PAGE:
Request for the Recognition of the Pagamutan ng Maralita, October 1945 - Batangas History, Culture and Folklore Request for the Recognition of the Pagamutan ng Maralita, October 1945 - Batangas History, Culture and Folklore

Request for the Recognition of the Pagamutan ng Maralita, October 1945


The Pagamutan ng Maralita or the Poor Man’s Hospital was a hospital set up in Batangas Town (presently the City of Batangas) and served clandestinely as a hospital for various guerrilla organizations operating in the province of Batangas. In this page is a transcription1 of the request submitted by one Dr. Domingo Tolentino, purported commander of the Pagamutan ng Maralita, to the United States Army to attempt to gain official recognition.

Guerrilla Files jpeg

[p. 1]


6 October 1945



THRU : Recognition of Guerrilla Medical Installation
  Supporting Batangas Town Guerrilla Forces
  Request for

: Commanding General, AFWESPAC

: Col. Quentin Gellidon, Eng., Over-all Commander
  Batangas Guerrilla Forces

1. Request that First Aid Clinic and Infirmary which bore camouflaged name of “PAGAMUTAN NG MARALITA” or “The Poor Man’s Hospital,” owned and operated by the undersigned in the town of Batangas, province of Batangas, from January 23, 1943 to March 11, 1945, be recognized as the only guerrilla medical unit supporting the various guerrilla combatants in Batangas, particularly the already recognized Fil-Americans of Batangas or Luansing’s Unit, the Batangas Town Guerrillas or Beredo Forces and the Batangas Hunters.

2. The medical service rendered by this unit consisted of first aid treatments and short time hospitalization for guerrilla casualties, aside from underground home visits and treatments to guerrilla sick and wounded.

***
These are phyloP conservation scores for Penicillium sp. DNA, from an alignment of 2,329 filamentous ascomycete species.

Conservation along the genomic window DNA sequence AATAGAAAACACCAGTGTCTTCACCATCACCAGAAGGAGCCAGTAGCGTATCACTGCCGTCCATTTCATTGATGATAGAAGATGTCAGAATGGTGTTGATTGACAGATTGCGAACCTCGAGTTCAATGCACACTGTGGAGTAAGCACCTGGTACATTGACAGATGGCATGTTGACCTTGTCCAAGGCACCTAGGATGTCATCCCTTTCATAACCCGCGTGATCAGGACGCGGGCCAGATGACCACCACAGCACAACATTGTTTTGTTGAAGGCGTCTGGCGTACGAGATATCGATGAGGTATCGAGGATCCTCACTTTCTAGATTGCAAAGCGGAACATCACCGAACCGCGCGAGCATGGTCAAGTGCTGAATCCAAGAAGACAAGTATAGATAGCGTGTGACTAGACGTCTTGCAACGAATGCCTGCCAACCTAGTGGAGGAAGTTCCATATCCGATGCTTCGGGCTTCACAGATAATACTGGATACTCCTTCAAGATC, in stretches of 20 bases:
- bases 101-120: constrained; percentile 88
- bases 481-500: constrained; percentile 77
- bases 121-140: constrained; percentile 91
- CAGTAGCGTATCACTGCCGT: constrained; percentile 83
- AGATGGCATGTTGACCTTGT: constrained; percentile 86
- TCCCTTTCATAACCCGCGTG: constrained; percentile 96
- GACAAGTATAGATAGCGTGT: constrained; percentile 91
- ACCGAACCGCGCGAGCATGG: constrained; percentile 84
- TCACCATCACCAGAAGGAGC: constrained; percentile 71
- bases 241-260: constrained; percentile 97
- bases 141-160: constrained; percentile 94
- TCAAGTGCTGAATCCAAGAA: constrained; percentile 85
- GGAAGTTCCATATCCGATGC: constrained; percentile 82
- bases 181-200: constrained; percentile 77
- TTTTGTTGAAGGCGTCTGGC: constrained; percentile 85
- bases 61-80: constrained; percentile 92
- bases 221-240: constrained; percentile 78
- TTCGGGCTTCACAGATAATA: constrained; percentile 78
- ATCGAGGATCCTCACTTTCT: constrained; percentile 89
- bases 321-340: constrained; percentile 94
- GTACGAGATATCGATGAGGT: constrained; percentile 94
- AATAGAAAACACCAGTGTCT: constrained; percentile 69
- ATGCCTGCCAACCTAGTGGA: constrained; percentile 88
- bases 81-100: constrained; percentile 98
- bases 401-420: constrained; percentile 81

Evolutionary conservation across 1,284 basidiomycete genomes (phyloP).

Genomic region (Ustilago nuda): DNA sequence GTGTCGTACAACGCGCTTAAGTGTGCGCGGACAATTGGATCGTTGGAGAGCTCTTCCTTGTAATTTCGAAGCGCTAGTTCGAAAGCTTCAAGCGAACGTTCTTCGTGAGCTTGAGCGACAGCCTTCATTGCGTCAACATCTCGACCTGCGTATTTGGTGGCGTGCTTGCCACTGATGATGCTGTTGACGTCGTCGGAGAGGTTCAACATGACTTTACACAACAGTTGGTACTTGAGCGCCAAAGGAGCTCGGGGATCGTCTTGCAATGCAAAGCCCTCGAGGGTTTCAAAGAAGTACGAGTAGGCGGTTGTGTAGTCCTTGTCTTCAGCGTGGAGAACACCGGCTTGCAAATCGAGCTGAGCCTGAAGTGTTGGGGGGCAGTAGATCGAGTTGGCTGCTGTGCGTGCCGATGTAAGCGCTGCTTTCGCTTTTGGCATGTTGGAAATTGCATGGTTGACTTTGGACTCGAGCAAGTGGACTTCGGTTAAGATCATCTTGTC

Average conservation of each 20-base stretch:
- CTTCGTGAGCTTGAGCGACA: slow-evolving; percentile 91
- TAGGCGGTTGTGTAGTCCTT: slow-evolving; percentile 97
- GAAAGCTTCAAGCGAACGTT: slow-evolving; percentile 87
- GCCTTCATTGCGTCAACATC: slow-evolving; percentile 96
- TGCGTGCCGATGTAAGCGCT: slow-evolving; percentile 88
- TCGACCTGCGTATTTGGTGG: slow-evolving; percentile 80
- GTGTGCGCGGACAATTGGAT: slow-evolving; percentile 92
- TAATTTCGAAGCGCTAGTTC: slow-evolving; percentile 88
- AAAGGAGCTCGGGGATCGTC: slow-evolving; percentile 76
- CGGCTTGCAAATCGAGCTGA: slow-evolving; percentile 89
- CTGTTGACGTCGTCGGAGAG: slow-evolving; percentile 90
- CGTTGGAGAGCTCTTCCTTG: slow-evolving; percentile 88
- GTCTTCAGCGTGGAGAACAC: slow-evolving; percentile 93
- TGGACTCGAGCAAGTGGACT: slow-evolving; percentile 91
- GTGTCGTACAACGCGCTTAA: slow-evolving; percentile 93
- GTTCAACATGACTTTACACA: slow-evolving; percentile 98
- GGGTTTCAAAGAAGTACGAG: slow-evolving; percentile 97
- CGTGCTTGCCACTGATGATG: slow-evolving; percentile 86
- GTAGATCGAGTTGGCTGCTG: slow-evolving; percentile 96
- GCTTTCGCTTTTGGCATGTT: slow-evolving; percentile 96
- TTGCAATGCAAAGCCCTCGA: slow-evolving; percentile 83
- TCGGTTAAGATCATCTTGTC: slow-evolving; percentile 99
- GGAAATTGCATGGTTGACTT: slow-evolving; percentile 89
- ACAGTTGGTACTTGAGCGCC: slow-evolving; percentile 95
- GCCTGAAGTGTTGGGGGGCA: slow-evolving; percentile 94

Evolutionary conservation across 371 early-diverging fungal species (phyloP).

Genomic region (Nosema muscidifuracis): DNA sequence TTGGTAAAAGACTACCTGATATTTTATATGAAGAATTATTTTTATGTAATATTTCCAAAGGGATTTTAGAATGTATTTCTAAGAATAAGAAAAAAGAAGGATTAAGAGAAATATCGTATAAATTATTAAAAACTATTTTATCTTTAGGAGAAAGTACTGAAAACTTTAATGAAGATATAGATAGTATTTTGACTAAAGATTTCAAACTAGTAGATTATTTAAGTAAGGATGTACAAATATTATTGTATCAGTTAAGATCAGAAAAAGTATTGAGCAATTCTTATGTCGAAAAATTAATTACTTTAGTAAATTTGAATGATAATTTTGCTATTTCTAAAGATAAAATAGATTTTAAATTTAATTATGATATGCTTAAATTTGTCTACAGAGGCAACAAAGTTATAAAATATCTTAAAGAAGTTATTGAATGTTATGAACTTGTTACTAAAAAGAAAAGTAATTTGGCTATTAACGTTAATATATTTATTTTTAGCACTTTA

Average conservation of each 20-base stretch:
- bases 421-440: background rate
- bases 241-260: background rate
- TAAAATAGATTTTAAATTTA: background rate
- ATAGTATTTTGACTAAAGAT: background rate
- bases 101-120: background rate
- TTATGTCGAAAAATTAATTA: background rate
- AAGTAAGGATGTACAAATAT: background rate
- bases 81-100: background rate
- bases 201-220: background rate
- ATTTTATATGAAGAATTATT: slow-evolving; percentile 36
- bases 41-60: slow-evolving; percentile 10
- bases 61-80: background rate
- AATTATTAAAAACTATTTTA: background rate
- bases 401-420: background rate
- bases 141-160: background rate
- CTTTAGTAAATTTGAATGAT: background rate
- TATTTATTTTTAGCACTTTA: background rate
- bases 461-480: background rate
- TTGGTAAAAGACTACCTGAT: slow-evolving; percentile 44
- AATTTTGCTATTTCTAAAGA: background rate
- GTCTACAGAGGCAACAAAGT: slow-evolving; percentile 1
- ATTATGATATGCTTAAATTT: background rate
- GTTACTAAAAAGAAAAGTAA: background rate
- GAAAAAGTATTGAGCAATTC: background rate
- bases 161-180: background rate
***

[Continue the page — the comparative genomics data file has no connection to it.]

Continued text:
a. Upon surrender of the USAFFE -
A brief history of this guerrilla medical installation is as follows: Upon the fall of Bataan and later Corregidor on April 9 and May 7, 1942, respectively, our Commanding General (Brig. General Sharp, USA) of the Visayas-Mindanao Forces of the USAFFE gathered our troops around him and gave us a “pep talk” without mentioning to us what was happening in Luzon. Our troops continued fighting on until we were ultimately told by our Regimental Commander (the late Lieut.-Colonel. J.P. Woodbridge, FA, USA) that we were to surrender at dawn of 10 May 1942.
I, for one, did not like to hear it and could not reconcile my mind and desire to surrender to the slit-eyed tyrants that our conquerors would be. With Capt. Benito Ebuen of the Air Corps, PA, I agreed to beat it to the mountains of Mindanao to join guerrilla resistance. But, unfortunately, when fetching my Army-Nurse-wife (Lieut. Bibiana C. Tolentino) from the USAFFE General Hospital at Impalutao, Bukidnon, Mindanao, we were prevailed upon by the Force Surgeon (Col. W. H. Braddock, MC, USA), to surrender at dawn 10 May 1942, as a unit with him or face court martial later for disobedience of orders if we chose otherwise.
With. Col Braddock and three other Philippine Army medical officers, we were transferred to the Malaybalay Concentration Camp and started to serve imprisonment that was to last one half year in Mindanao and 3 months more in Capas, Tarlac, Luzon.
At about the time of our release from Capas as POW, I received instructions from Lieut.-Col. J. P. Caedo, MC, Division Surgeon for the 61st Division, USAFFE, who was then a very sick prisoner of war in the Camp Hospital, to organize a guerrilla medical set up for the medical support of the Batangas Guerrilla Forces in the event that I would be released from being a prisoner of war. (See affidavit No. 1)